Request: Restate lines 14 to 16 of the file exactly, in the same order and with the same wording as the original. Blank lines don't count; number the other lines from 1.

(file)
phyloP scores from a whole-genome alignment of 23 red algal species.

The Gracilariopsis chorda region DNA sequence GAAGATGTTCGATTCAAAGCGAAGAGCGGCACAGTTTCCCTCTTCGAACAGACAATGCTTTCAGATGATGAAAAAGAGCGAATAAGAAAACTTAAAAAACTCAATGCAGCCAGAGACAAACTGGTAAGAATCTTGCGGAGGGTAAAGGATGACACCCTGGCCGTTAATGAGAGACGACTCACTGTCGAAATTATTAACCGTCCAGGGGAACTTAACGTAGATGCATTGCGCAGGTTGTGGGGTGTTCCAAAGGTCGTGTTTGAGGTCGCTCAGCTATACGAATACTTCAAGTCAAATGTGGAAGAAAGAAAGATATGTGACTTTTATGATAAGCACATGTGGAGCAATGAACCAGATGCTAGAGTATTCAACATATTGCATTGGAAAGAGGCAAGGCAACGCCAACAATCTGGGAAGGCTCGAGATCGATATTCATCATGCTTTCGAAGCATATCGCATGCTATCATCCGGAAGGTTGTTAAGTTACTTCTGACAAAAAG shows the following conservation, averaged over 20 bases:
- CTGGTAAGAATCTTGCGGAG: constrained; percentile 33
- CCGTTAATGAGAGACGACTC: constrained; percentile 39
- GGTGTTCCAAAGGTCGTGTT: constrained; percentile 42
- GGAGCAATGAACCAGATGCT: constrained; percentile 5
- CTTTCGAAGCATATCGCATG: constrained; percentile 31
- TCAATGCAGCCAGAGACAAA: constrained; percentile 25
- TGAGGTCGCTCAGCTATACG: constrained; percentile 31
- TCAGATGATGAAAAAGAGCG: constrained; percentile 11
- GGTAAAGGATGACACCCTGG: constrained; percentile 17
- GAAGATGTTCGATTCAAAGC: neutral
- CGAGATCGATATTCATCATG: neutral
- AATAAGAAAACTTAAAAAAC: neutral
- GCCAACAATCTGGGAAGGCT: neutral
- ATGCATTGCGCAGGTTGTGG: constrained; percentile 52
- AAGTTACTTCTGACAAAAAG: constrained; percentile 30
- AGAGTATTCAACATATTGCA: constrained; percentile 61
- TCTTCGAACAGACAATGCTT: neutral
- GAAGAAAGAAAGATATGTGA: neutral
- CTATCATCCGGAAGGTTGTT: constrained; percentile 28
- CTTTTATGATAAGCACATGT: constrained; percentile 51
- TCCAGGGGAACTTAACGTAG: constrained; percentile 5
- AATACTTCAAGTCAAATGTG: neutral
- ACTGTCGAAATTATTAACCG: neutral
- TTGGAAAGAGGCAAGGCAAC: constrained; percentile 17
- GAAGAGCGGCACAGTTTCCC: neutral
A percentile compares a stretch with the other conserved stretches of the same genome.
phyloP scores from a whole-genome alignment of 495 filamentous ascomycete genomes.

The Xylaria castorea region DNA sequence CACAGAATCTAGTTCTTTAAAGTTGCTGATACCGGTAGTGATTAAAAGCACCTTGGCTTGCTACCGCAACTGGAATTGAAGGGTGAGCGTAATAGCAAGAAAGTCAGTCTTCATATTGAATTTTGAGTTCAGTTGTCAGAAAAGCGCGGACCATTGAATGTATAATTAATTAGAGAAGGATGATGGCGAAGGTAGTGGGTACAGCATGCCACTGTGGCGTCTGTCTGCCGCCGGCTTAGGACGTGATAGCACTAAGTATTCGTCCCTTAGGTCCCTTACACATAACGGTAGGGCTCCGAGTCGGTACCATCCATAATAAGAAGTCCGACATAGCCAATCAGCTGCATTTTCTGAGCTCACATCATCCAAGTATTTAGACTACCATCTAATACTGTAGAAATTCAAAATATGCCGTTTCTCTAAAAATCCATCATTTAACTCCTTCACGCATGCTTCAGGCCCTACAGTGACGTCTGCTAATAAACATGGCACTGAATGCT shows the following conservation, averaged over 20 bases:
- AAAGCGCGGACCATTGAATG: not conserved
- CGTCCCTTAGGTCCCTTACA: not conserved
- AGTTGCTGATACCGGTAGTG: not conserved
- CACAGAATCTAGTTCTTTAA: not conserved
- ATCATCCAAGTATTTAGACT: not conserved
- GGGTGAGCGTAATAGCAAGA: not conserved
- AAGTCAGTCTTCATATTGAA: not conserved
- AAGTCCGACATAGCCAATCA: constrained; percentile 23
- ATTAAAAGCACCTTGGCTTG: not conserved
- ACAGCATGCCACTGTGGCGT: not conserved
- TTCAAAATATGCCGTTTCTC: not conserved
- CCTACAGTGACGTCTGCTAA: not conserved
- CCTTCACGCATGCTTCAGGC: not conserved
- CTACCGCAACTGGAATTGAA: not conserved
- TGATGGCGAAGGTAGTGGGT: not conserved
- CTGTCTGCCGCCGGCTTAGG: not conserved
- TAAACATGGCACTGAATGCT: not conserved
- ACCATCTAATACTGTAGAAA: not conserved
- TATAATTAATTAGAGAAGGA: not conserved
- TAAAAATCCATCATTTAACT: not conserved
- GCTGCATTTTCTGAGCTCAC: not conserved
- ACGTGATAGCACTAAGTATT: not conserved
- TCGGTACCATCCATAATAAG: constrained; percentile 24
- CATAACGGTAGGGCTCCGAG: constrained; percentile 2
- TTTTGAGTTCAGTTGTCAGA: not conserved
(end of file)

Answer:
- AATAAGAAAACTTAAAAAAC: neutral
- GCCAACAATCTGGGAAGGCT: neutral
- ATGCATTGCGCAGGTTGTGG: constrained; percentile 52